Britain’s annual inflation rate, as measured by the consumer prices index, fell to 1.9 per cent in January, below the Bank of England’s two per cent target rate.
It was the first time in more than four years that the inflation rate has fallen below the target. It backs the central bank governor Mark Carney’s decision to keep interest rates low.
Carney indicated earlier this month that interest rates would not rise for some time even with unemployment reaching a critical threshold.
Low inflation is considered a major problem in the eurozone, which had inflation of 0.7 per cent year-on-year in the first month of 2014, the lowest since 2009.
The European Central Bank has considered further lowering interest rates amid worries about deflation in the region. The worry is that unemployment and poor consumer spending will continue to push prices down.
British have faced rising prices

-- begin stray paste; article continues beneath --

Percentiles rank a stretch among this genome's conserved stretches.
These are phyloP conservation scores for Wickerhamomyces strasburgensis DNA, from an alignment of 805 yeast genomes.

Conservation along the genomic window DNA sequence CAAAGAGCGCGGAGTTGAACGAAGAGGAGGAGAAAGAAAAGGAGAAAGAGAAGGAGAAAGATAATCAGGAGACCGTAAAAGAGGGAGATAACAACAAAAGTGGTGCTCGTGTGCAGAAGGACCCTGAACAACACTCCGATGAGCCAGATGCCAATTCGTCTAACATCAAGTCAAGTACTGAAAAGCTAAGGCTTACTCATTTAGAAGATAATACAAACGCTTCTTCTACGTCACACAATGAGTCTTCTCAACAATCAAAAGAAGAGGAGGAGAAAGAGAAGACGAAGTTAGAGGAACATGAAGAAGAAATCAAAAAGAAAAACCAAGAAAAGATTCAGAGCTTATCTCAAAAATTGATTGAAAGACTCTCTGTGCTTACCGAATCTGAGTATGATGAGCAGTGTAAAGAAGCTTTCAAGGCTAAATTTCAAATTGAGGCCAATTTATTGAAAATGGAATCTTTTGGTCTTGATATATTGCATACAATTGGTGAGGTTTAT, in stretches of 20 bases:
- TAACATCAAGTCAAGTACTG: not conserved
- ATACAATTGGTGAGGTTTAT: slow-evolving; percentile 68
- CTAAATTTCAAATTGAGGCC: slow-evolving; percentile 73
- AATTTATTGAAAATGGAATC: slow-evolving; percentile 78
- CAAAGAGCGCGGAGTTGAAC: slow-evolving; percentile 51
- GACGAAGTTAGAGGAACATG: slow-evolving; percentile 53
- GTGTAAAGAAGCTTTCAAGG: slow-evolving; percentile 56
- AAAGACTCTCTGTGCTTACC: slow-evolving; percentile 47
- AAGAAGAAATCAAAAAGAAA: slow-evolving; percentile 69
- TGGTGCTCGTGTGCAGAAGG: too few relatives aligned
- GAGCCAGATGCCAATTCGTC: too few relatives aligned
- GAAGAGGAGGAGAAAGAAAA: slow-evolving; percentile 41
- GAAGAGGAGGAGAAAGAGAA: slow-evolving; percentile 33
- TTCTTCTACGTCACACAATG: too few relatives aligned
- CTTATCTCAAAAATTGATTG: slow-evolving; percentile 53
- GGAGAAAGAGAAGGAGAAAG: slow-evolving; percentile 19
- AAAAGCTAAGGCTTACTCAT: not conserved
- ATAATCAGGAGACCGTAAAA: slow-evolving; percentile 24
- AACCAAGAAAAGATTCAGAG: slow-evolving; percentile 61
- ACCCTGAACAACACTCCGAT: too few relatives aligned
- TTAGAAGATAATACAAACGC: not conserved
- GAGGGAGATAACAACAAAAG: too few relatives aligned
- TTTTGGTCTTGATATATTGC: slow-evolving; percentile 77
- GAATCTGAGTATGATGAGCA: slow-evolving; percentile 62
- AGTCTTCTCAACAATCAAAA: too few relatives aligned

Britain has had the opposite problem, with high inflation eroding the spending power of households and making the fall in living standards a big political issue. One of the threats is pressure on wages as prices rise in the recovering economy.
Britain’s inflation stood at three per cent in the first half of 2013, but slid to two per cent at the end of the year.
Gas and electricity prices have risen in the U.K. but the cost of recreational and cultural activities fell, resulting in the modest 1.9 per cent inflation rate.
Prime Minister David Cameron was quick to claim credit for the low increase, tweeting that the “fall in inflation is more evidence our long term economic plan is working.”
Chris Williamson, the chief economist of Markit, described the combination of falling inflation and strong economic growth as a "Goldilocks" scenario. The Bank of England's policymakers will be able "to keep their foot on the accelerator for longer via lower interest rates to help drive a strong and more sustainable recovery."
The pound fell against a basket of currencies on Tuesday on the expectation that interest rates would not rise.